For the use of labour saving machinery which this gentleman has invented and handed over to the postal department for use throughout Canada. This gentleman is employed on certificates renewed by the Civil Service Commission every three or four months; he is not a permanent employee.
Mr. .STEWART (Leeds): Was it part of his duty to go to the United States and investigate machines of this type?
-and in the course of his employment he obtained certain information through the inspection of machines in the United States which enabled him to take out a patent. It is proposed to pay him annually the sum of $6,500 as royalties upon these machines. I wonder if the committee really understands the situation. This man is paid as a civil servant. In the course of his duty he becomes familiar with certain machines patented in the United States, and he takes out certain patents while employed by this department. It is proposed to create the precedent of paying him annually, in addition to his salary and the expenses which he incurred in connection with these trips, the sum of $6,500.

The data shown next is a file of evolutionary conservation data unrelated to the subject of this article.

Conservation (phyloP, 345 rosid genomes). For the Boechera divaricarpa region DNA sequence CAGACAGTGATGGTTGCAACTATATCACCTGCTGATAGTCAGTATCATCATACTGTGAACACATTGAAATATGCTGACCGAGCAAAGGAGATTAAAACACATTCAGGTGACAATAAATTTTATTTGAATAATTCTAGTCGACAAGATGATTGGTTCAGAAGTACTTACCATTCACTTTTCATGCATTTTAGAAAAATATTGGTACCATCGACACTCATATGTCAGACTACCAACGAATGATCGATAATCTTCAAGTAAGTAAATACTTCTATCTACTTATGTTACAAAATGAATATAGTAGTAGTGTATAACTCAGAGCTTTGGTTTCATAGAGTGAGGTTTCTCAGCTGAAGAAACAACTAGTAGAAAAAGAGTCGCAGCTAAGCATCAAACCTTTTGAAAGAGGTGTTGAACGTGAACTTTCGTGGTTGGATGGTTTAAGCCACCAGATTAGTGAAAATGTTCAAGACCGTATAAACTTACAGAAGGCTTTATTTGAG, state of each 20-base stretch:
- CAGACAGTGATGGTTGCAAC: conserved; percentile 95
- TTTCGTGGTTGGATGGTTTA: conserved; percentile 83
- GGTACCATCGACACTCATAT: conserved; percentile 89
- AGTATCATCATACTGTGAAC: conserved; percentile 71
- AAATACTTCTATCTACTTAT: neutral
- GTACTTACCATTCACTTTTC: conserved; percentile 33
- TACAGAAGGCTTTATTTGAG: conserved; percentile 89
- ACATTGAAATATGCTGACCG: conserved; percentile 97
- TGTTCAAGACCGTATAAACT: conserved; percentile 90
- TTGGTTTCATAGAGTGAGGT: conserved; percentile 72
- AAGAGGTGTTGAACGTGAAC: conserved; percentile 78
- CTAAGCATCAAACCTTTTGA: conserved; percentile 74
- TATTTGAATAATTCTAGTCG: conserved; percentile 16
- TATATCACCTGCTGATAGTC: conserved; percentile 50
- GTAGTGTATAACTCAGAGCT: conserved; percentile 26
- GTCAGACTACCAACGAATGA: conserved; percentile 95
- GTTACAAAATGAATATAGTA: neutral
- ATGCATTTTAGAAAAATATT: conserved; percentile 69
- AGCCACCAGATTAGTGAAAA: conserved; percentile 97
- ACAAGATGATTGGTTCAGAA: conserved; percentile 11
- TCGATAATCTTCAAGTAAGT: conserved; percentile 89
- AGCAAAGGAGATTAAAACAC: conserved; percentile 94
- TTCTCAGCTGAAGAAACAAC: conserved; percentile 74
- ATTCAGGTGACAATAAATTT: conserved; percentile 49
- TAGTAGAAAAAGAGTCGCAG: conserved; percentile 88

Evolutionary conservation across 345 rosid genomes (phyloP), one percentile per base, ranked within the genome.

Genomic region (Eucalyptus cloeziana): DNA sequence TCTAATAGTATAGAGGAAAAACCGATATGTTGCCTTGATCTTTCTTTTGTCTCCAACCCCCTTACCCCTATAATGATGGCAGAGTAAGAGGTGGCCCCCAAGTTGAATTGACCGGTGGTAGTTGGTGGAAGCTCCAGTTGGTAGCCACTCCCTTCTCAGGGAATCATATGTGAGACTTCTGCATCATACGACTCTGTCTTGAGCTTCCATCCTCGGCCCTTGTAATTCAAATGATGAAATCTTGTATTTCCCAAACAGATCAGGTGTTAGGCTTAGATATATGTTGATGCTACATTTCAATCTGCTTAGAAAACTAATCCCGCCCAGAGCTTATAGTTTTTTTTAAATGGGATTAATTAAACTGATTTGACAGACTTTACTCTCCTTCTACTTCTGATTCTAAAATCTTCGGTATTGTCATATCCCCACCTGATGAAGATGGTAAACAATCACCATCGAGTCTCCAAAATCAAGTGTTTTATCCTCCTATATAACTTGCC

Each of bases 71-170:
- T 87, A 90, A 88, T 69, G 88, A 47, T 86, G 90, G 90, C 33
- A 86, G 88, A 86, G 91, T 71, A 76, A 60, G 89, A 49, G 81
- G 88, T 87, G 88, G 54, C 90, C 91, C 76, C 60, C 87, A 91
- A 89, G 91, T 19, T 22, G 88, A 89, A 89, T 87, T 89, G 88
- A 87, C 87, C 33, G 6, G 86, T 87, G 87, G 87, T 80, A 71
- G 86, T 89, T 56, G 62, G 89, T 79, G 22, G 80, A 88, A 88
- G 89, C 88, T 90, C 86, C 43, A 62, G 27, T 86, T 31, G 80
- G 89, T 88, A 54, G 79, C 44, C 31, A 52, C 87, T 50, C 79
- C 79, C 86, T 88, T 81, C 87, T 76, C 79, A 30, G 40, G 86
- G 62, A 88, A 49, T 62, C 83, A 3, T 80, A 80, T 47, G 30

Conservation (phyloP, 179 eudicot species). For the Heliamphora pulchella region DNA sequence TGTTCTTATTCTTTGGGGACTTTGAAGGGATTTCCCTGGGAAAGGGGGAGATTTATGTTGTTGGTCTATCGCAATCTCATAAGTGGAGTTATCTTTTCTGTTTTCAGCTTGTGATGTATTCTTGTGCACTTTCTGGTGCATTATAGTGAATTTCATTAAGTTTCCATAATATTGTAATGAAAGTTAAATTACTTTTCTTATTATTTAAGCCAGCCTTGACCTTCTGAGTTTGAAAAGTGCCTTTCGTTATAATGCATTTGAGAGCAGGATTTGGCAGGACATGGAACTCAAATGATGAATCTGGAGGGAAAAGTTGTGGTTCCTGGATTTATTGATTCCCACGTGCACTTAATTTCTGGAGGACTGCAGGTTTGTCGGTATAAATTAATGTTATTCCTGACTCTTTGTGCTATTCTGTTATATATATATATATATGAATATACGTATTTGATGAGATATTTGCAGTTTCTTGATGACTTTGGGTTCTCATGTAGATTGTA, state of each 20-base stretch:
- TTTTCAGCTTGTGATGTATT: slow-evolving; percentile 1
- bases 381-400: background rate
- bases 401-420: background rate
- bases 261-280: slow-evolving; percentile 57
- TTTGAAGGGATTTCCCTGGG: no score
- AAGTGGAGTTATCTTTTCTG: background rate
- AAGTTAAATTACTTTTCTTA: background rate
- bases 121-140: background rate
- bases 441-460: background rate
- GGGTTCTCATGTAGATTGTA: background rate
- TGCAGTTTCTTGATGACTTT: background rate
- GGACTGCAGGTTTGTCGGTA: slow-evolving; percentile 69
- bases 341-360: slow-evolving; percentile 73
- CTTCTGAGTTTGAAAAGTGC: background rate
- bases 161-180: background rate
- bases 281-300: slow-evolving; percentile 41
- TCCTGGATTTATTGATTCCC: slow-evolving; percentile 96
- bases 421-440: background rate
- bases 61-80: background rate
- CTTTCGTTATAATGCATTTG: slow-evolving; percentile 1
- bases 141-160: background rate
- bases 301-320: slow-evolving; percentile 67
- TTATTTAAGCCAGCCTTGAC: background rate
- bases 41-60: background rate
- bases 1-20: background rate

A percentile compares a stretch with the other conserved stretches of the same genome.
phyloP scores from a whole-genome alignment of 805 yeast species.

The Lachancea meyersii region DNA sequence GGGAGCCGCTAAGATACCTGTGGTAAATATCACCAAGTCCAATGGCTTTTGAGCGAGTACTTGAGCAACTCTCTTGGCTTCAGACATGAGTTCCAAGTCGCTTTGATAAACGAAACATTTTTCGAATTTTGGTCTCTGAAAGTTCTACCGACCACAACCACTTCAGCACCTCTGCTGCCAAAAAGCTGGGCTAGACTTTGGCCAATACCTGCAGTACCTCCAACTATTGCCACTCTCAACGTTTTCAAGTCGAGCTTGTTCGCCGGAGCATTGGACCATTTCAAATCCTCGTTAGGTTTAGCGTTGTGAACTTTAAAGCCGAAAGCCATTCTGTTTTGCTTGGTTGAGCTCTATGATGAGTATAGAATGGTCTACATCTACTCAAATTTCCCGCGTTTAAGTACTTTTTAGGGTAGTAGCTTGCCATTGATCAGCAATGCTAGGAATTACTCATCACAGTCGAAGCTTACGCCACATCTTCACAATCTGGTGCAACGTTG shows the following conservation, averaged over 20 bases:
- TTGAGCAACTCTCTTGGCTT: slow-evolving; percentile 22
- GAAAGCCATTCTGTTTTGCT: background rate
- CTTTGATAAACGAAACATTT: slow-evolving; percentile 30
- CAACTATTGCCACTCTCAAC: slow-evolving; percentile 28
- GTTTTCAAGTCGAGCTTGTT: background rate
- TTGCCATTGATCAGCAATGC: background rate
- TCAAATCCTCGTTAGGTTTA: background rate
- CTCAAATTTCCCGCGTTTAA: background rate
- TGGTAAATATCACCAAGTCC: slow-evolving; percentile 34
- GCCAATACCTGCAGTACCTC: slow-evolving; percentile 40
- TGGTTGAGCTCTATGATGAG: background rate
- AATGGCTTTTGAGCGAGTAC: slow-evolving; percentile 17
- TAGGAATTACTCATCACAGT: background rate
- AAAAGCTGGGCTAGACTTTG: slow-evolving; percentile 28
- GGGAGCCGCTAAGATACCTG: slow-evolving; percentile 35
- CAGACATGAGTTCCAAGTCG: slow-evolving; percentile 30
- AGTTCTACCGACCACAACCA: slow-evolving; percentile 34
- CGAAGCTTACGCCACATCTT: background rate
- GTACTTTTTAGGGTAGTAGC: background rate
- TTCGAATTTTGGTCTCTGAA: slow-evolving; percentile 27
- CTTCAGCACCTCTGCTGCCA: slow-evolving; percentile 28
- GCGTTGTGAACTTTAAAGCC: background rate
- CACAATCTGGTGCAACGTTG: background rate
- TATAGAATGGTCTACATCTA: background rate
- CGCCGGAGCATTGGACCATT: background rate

He is a temporary employee whose employment is renewed every three or four months. I contend that this man having patented machinery which saves the postal department of Canada $90,000 per year, is entitled to something for his work. Not only is he entitled morally, but he is entitled under the law which governs these matters to a certain percentage of the value placed upon his patent.